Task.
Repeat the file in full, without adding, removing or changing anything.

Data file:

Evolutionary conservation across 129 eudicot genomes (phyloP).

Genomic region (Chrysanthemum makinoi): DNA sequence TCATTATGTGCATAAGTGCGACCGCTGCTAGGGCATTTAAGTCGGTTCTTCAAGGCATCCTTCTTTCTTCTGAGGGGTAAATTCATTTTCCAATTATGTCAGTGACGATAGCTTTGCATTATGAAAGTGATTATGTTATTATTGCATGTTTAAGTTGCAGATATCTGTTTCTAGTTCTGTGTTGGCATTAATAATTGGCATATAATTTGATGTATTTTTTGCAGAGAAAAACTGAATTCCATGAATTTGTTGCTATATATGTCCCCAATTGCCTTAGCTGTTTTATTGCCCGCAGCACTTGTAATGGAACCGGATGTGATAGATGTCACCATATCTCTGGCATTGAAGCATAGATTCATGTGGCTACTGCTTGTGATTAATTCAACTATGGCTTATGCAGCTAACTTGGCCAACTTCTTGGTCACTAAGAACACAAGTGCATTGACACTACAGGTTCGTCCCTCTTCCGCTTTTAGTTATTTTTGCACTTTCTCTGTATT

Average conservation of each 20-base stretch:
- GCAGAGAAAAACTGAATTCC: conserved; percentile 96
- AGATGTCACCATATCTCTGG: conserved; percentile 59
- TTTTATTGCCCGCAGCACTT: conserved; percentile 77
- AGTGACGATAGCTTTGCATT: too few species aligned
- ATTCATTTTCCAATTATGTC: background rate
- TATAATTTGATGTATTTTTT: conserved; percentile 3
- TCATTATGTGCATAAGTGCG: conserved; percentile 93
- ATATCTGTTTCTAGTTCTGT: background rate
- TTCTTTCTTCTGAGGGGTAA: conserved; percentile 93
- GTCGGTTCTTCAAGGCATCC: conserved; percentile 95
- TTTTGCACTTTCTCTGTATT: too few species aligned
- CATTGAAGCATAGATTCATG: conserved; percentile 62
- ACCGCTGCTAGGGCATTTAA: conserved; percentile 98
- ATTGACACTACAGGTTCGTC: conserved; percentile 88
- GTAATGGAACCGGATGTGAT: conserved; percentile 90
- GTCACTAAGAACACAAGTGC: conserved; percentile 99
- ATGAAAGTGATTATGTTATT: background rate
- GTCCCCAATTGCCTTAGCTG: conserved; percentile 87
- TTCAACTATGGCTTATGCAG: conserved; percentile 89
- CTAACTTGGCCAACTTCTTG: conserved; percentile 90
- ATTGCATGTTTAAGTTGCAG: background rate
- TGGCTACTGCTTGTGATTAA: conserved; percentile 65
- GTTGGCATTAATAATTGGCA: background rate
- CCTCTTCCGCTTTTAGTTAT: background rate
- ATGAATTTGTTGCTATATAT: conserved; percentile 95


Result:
Evolutionary conservation across 129 eudicot genomes (phyloP).

Genomic region (Chrysanthemum makinoi): DNA sequence TCATTATGTGCATAAGTGCGACCGCTGCTAGGGCATTTAAGTCGGTTCTTCAAGGCATCCTTCTTTCTTCTGAGGGGTAAATTCATTTTCCAATTATGTCAGTGACGATAGCTTTGCATTATGAAAGTGATTATGTTATTATTGCATGTTTAAGTTGCAGATATCTGTTTCTAGTTCTGTGTTGGCATTAATAATTGGCATATAATTTGATGTATTTTTTGCAGAGAAAAACTGAATTCCATGAATTTGTTGCTATATATGTCCCCAATTGCCTTAGCTGTTTTATTGCCCGCAGCACTTGTAATGGAACCGGATGTGATAGATGTCACCATATCTCTGGCATTGAAGCATAGATTCATGTGGCTACTGCTTGTGATTAATTCAACTATGGCTTATGCAGCTAACTTGGCCAACTTCTTGGTCACTAAGAACACAAGTGCATTGACACTACAGGTTCGTCCCTCTTCCGCTTTTAGTTATTTTTGCACTTTCTCTGTATT

Average conservation of each 20-base stretch:
- GCAGAGAAAAACTGAATTCC: conserved; percentile 96
- AGATGTCACCATATCTCTGG: conserved; percentile 59
- TTTTATTGCCCGCAGCACTT: conserved; percentile 77
- AGTGACGATAGCTTTGCATT: too few species aligned
- ATTCATTTTCCAATTATGTC: background rate
- TATAATTTGATGTATTTTTT: conserved; percentile 3
- TCATTATGTGCATAAGTGCG: conserved; percentile 93
- ATATCTGTTTCTAGTTCTGT: background rate
- TTCTTTCTTCTGAGGGGTAA: conserved; percentile 93
- GTCGGTTCTTCAAGGCATCC: conserved; percentile 95
- TTTTGCACTTTCTCTGTATT: too few species aligned
- CATTGAAGCATAGATTCATG: conserved; percentile 62
- ACCGCTGCTAGGGCATTTAA: conserved; percentile 98
- ATTGACACTACAGGTTCGTC: conserved; percentile 88
- GTAATGGAACCGGATGTGAT: conserved; percentile 90
- GTCACTAAGAACACAAGTGC: conserved; percentile 99
- ATGAAAGTGATTATGTTATT: background rate
- GTCCCCAATTGCCTTAGCTG: conserved; percentile 87
- TTCAACTATGGCTTATGCAG: conserved; percentile 89
- CTAACTTGGCCAACTTCTTG: conserved; percentile 90
- ATTGCATGTTTAAGTTGCAG: background rate
- TGGCTACTGCTTGTGATTAA: conserved; percentile 65
- GTTGGCATTAATAATTGGCA: background rate
- CCTCTTCCGCTTTTAGTTAT: background rate
- ATGAATTTGTTGCTATATAT: conserved; percentile 95